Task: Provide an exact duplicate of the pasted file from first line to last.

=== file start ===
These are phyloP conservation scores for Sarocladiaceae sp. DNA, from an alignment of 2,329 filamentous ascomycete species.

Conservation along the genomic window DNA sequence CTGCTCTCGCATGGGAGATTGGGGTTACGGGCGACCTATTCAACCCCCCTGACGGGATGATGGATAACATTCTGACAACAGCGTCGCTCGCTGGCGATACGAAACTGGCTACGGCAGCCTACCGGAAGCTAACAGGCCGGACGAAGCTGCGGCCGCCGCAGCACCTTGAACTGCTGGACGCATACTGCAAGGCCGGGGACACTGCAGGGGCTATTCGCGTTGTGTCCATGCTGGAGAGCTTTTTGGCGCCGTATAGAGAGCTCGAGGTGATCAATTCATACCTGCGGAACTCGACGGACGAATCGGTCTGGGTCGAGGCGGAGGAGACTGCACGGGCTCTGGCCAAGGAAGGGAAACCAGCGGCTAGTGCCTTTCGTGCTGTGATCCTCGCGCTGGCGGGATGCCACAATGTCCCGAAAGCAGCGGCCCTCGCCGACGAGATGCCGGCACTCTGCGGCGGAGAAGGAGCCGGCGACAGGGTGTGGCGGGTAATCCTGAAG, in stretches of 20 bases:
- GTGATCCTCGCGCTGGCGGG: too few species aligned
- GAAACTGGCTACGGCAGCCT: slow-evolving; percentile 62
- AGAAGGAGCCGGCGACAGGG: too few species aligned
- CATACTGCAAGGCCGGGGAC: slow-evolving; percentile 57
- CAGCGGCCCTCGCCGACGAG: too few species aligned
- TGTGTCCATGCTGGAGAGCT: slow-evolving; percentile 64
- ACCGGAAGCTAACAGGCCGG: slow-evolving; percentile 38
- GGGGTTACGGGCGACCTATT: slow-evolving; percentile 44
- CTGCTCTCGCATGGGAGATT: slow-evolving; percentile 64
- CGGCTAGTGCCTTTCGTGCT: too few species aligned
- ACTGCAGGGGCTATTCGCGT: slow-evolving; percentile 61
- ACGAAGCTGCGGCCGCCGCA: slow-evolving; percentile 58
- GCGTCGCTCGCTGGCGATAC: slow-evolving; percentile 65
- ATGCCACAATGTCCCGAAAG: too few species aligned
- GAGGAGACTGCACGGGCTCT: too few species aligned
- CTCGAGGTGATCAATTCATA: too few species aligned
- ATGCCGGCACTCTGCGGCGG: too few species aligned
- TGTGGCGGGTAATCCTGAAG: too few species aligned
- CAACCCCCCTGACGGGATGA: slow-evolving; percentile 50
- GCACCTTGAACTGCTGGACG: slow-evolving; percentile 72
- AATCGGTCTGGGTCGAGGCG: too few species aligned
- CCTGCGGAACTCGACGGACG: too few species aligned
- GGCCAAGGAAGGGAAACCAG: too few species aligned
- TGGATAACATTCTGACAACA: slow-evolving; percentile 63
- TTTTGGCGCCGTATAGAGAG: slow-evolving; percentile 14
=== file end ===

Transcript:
These are phyloP conservation scores for Sarocladiaceae sp. DNA, from an alignment of 2,329 filamentous ascomycete species.

Conservation along the genomic window DNA sequence CTGCTCTCGCATGGGAGATTGGGGTTACGGGCGACCTATTCAACCCCCCTGACGGGATGATGGATAACATTCTGACAACAGCGTCGCTCGCTGGCGATACGAAACTGGCTACGGCAGCCTACCGGAAGCTAACAGGCCGGACGAAGCTGCGGCCGCCGCAGCACCTTGAACTGCTGGACGCATACTGCAAGGCCGGGGACACTGCAGGGGCTATTCGCGTTGTGTCCATGCTGGAGAGCTTTTTGGCGCCGTATAGAGAGCTCGAGGTGATCAATTCATACCTGCGGAACTCGACGGACGAATCGGTCTGGGTCGAGGCGGAGGAGACTGCACGGGCTCTGGCCAAGGAAGGGAAACCAGCGGCTAGTGCCTTTCGTGCTGTGATCCTCGCGCTGGCGGGATGCCACAATGTCCCGAAAGCAGCGGCCCTCGCCGACGAGATGCCGGCACTCTGCGGCGGAGAAGGAGCCGGCGACAGGGTGTGGCGGGTAATCCTGAAG, in stretches of 20 bases:
- GTGATCCTCGCGCTGGCGGG: too few species aligned
- GAAACTGGCTACGGCAGCCT: slow-evolving; percentile 62
- AGAAGGAGCCGGCGACAGGG: too few species aligned
- CATACTGCAAGGCCGGGGAC: slow-evolving; percentile 57
- CAGCGGCCCTCGCCGACGAG: too few species aligned
- TGTGTCCATGCTGGAGAGCT: slow-evolving; percentile 64
- ACCGGAAGCTAACAGGCCGG: slow-evolving; percentile 38
- GGGGTTACGGGCGACCTATT: slow-evolving; percentile 44
- CTGCTCTCGCATGGGAGATT: slow-evolving; percentile 64
- CGGCTAGTGCCTTTCGTGCT: too few species aligned
- ACTGCAGGGGCTATTCGCGT: slow-evolving; percentile 61
- ACGAAGCTGCGGCCGCCGCA: slow-evolving; percentile 58
- GCGTCGCTCGCTGGCGATAC: slow-evolving; percentile 65
- ATGCCACAATGTCCCGAAAG: too few species aligned
- GAGGAGACTGCACGGGCTCT: too few species aligned
- CTCGAGGTGATCAATTCATA: too few species aligned
- ATGCCGGCACTCTGCGGCGG: too few species aligned
- TGTGGCGGGTAATCCTGAAG: too few species aligned
- CAACCCCCCTGACGGGATGA: slow-evolving; percentile 50
- GCACCTTGAACTGCTGGACG: slow-evolving; percentile 72
- AATCGGTCTGGGTCGAGGCG: too few species aligned
- CCTGCGGAACTCGACGGACG: too few species aligned
- GGCCAAGGAAGGGAAACCAG: too few species aligned
- TGGATAACATTCTGACAACA: slow-evolving; percentile 63
- TTTTGGCGCCGTATAGAGAG: slow-evolving; percentile 14